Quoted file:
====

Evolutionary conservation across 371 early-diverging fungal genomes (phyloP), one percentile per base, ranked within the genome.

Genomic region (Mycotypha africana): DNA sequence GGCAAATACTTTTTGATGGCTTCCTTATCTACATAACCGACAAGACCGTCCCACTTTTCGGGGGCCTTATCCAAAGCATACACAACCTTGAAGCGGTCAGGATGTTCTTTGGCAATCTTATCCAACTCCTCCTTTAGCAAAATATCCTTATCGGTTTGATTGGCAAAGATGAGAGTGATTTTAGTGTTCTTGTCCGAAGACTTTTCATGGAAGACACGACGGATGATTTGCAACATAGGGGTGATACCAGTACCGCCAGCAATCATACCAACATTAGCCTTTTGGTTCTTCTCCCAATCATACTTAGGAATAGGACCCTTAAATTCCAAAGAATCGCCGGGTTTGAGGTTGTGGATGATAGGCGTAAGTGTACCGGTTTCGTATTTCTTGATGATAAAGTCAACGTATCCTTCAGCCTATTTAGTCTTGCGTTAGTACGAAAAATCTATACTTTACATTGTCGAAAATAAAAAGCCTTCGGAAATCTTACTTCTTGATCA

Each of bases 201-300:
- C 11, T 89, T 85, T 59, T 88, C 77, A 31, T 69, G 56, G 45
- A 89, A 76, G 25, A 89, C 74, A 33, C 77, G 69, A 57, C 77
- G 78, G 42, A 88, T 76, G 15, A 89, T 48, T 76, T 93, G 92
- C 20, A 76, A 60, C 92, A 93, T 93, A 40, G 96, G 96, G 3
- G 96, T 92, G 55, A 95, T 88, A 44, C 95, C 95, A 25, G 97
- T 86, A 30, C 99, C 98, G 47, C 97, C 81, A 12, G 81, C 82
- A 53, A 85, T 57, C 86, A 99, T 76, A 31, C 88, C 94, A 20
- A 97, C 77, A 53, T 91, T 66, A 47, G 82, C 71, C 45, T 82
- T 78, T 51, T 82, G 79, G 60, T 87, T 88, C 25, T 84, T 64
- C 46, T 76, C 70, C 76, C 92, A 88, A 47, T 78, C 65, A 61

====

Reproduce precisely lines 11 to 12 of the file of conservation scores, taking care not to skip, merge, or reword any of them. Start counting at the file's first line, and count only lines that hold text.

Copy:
- A 97, C 77, A 53, T 91, T 66, A 47, G 82, C 71, C 45, T 82
- T 78, T 51, T 82, G 79, G 60, T 87, T 88, C 25, T 84, T 64